"What does it _do_, Charles?"

      Charles consulted a pencilled note on the schematic. "According to you,
      it makes the output stage smell like pine needles."

      "Ah." Erik reached up under the console to make the adjustment. Charles
      concentrated. The room dimmed as most of the lights went out -- but
      that meant nothing. It often happened when he tried to focus, but, as
      always, the pattern kept shifting at random. When he finally managed to
      focus on mutants alone, the constellations would be stable except for
      the occasional birth or death.

      "Anything?" Erik said.

      "Not yet. Keep going."

      The lights changed slowly. After a minute or two, Erik said "That's
      halfway. Do you feel any --"

      "Does it _look_ like the display has stabilized? I'll tell you when I
      feel something."

      "I wasn't demanding progress, Charles. I was checking for slurred
      speech. This _is_ your brain we're playing with."

      "I don't need you to monitor me. Just do as you're told."

      "Charles. Control yourself, or I'll turn the machine off. This isn't
      like you."

      Charles felt a surge of anger even as he realized that Erik was right.
      Somehow the machine must be causing this.

      He brought minds to the fore at random. A man caught in traffic, a
      child arguing over a baseball game, a woman slamming a door --

      "Anger," he said. "The machine is tuned to people who are angry."

      "That was the reason for your outburst?"

      "It must have been. It's much easier to control now that I know what it
      is, but the anger felt so natural...."

      "That doesn't sound pleasant."

      "It wasn't particularly," Charles said. He knew -- whether through
      intuition or telepathy, he wasn't sure -- that it was all the apology
      Erik would accept.

      "Shall I turn it off?"

      "No. If I understand what's happening, changing the setting of P7 might
      tune in different emotions. We should try to map them. If we can
      locate fear, it could eventually be useful in identifying mutants who
      need our help."

      "P7," Erik muttered to himself. "That's in the circuit that keeps
      everything from being too yellow...." He reached up underneath the
      console, and the pattern changed again. "Well, it's gone from gray-
      green to the taste of orange peel. Do I seem particularly frightening
      to you?"

      His voice had the same faintly mocking tone that had often accompanied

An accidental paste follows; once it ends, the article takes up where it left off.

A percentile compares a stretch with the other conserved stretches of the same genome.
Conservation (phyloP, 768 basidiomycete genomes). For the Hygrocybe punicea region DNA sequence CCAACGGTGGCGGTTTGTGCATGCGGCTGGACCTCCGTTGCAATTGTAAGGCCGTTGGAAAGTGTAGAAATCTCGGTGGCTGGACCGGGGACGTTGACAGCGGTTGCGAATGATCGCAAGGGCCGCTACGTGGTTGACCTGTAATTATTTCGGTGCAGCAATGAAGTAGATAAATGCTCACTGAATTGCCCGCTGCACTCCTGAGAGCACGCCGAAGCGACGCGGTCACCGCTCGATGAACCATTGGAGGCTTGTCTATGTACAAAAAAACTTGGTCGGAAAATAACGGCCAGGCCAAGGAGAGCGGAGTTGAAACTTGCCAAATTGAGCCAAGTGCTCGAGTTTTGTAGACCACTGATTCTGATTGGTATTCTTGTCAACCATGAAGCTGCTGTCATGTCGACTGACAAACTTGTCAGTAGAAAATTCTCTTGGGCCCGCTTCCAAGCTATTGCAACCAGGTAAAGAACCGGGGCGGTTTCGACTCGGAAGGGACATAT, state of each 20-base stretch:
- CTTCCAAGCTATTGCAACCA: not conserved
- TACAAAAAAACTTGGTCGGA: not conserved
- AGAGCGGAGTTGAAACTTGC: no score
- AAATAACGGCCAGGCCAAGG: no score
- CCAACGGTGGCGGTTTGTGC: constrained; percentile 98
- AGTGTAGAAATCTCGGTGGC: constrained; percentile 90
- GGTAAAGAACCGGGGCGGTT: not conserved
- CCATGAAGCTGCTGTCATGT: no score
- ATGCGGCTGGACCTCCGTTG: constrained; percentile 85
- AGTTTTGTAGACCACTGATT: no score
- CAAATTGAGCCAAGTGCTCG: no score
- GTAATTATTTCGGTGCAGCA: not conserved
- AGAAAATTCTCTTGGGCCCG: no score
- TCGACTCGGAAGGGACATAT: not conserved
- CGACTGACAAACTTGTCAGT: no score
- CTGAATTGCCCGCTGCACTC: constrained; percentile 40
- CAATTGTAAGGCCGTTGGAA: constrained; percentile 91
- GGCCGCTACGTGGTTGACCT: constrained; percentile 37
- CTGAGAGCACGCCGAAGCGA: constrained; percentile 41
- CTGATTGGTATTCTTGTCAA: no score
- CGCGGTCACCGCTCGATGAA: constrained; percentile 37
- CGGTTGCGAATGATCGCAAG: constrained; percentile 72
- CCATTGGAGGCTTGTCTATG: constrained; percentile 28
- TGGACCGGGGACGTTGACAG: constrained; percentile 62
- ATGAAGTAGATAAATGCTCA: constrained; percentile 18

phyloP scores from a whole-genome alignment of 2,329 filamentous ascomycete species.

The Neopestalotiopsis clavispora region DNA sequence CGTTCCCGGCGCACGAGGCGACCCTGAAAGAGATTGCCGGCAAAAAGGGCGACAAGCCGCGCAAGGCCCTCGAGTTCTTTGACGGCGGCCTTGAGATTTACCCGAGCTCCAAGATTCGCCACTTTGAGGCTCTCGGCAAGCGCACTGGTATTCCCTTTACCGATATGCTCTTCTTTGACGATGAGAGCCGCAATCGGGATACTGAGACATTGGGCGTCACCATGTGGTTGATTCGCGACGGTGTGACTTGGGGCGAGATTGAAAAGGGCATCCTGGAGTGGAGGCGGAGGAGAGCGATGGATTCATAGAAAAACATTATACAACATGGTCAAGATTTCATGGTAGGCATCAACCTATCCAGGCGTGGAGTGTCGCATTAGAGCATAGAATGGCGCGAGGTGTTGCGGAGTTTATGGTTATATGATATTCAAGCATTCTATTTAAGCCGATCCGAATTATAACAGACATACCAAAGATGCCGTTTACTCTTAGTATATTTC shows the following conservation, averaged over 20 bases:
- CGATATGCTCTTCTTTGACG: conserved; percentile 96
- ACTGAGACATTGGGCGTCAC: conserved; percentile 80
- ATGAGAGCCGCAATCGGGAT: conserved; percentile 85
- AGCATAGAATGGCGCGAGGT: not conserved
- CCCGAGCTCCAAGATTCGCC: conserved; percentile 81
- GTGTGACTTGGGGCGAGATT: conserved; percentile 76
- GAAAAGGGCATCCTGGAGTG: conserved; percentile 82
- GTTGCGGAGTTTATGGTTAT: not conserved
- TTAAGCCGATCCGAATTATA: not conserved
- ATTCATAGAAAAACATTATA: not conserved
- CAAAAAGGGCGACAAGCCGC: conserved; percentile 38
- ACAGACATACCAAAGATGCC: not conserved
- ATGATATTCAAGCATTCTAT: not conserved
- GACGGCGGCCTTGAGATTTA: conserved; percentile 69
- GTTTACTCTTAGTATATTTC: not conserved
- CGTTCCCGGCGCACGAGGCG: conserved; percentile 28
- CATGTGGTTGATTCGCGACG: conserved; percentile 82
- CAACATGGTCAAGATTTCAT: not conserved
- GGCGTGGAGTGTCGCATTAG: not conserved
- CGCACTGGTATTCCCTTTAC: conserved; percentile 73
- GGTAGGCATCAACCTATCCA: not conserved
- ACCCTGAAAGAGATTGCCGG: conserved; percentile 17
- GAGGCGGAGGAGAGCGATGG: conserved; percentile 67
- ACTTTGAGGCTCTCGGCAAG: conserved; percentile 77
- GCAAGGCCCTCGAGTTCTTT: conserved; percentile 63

some half-serious proposition -- _Do you want me to do it here, Charles?
      We'd have to be ever so quiet if you don't want everyone to hear_ --

      "Oh," Charles said.

      "Charles. Can you count backward from ten?"

      "I'm not suffering any cognitive impairment. I'm just a bit...

      "Oh, I see."

      "Try turning it a little further."

      "Why?" Erik said. "I like this setting. It's a fascinating shade of

      "When you've finished playing --"

      "What's the matter, Charles?" Erik turned over, pushed the wheelchair
      three feet backward without touching it, and stood up between the long
      red and black cables alligator-clipped to Charles's helmet. "You just
      have to keep yourself under control." He bent down to kiss him -- just
      a brush of the lips, uncharacteristically delicate. Charles shuddered
      and closed his eyes, but didn't make a sound. Then Erik licked gently
      at the corner of his mouth. A wave of pure heat went through him, and
      he seemed to have cupped his hand around the back of Erik's neck and to
      be sucking urgently at his tongue.

      Erik pulled away and looked down at Charles with the slight smile he
      always got when he was winning at chess. "Let's channel that impulse in
      a more interesting direction." He unbuckled his belt, took it all the
      way off, and hung it from an unused switch on the control panel.

      "This is taking advantage," Charles said.

      "If you don't like it, why don't you take off the helmet?"

      "It's made of metal. Would I be able to?"

      "Try it and find out."

      For a moment, Charles considered it. Then he reached out and ran the
      backs of his fingers down the length of Erik's erection through the
      fabric. After more than thirty years, he didn't have to say aloud _I'm
      not the only one that that would disappoint_.

      There was no reason he couldn't control this. He put his fingers to the
      fly of Erik's pants, undressing him with a practiced ease that lasted
      until the instant that his fingertips made contact with the skin of
      Erik's waist. His reaction was only a brief pause, the slightest intake
      of breath, but Erik made it an excuse to take his wrists and pull his